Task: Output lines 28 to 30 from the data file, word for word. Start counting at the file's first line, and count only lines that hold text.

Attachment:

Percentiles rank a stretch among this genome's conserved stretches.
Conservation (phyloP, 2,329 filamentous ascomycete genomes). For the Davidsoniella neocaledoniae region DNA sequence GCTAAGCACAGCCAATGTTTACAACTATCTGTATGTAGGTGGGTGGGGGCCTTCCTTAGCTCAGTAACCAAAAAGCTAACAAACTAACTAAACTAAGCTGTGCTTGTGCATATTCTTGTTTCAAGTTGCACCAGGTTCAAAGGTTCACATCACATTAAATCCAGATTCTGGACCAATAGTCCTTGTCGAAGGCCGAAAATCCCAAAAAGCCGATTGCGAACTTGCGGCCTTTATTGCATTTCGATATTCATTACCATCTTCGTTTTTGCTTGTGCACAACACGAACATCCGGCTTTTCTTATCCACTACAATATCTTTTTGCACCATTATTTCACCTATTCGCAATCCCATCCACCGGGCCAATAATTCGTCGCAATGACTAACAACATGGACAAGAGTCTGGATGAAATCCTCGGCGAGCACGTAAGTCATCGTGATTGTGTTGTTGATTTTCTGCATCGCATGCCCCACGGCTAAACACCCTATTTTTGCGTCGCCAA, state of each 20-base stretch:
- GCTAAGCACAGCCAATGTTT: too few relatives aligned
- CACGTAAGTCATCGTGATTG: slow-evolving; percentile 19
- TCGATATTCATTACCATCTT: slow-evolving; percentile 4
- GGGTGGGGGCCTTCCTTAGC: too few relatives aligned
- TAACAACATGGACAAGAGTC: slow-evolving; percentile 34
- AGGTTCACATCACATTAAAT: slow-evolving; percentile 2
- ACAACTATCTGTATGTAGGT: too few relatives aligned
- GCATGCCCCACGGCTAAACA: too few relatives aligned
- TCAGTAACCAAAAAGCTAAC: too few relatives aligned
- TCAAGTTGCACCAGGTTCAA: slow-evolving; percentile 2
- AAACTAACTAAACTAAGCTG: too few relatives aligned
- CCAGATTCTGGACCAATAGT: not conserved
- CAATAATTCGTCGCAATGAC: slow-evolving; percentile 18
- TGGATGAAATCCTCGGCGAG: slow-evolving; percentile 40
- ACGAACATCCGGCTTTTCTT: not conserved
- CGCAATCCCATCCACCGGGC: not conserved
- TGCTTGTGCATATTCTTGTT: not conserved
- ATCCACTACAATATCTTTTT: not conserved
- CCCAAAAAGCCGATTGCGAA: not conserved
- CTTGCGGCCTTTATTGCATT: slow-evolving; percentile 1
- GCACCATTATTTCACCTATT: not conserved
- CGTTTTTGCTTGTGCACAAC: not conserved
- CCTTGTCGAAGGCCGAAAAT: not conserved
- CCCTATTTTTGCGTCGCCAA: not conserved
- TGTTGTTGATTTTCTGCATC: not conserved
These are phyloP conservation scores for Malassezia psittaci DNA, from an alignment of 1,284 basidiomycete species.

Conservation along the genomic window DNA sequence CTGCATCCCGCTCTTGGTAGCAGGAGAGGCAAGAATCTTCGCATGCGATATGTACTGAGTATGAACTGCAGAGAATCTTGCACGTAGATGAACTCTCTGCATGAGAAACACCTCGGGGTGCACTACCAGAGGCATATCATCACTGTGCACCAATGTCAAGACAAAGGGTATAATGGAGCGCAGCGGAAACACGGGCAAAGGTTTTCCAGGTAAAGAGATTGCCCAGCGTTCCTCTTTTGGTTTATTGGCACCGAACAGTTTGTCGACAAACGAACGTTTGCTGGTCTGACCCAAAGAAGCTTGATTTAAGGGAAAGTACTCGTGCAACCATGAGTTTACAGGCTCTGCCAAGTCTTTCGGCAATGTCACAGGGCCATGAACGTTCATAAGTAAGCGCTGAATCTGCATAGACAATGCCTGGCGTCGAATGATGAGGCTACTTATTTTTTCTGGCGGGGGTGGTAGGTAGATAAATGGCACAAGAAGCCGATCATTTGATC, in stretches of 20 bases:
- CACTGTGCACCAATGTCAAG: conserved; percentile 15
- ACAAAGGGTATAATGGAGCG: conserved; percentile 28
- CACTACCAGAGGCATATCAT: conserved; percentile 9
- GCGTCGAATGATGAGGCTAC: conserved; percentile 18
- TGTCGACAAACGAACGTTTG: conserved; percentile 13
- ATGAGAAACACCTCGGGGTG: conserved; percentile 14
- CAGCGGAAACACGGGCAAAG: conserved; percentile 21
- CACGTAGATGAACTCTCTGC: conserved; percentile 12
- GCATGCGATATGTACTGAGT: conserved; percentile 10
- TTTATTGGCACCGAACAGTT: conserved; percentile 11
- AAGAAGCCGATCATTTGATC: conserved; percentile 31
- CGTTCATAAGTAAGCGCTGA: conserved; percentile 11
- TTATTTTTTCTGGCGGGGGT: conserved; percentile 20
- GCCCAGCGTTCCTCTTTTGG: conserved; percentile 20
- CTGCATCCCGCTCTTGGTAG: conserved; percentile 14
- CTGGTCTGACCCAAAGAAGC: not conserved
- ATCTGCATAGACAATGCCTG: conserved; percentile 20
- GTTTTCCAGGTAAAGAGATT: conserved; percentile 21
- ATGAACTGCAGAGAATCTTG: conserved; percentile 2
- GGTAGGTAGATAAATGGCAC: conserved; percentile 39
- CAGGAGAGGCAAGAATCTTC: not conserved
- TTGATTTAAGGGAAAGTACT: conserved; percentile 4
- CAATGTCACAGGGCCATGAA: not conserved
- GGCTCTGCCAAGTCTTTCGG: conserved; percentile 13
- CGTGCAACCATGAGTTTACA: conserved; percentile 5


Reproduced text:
These are phyloP conservation scores for Malassezia psittaci DNA, from an alignment of 1,284 basidiomycete species.

Conservation along the genomic window DNA sequence CTGCATCCCGCTCTTGGTAGCAGGAGAGGCAAGAATCTTCGCATGCGATATGTACTGAGTATGAACTGCAGAGAATCTTGCACGTAGATGAACTCTCTGCATGAGAAACACCTCGGGGTGCACTACCAGAGGCATATCATCACTGTGCACCAATGTCAAGACAAAGGGTATAATGGAGCGCAGCGGAAACACGGGCAAAGGTTTTCCAGGTAAAGAGATTGCCCAGCGTTCCTCTTTTGGTTTATTGGCACCGAACAGTTTGTCGACAAACGAACGTTTGCTGGTCTGACCCAAAGAAGCTTGATTTAAGGGAAAGTACTCGTGCAACCATGAGTTTACAGGCTCTGCCAAGTCTTTCGGCAATGTCACAGGGCCATGAACGTTCATAAGTAAGCGCTGAATCTGCATAGACAATGCCTGGCGTCGAATGATGAGGCTACTTATTTTTTCTGGCGGGGGTGGTAGGTAGATAAATGGCACAAGAAGCCGATCATTTGATC, in stretches of 20 bases:
- CACTGTGCACCAATGTCAAG: conserved; percentile 15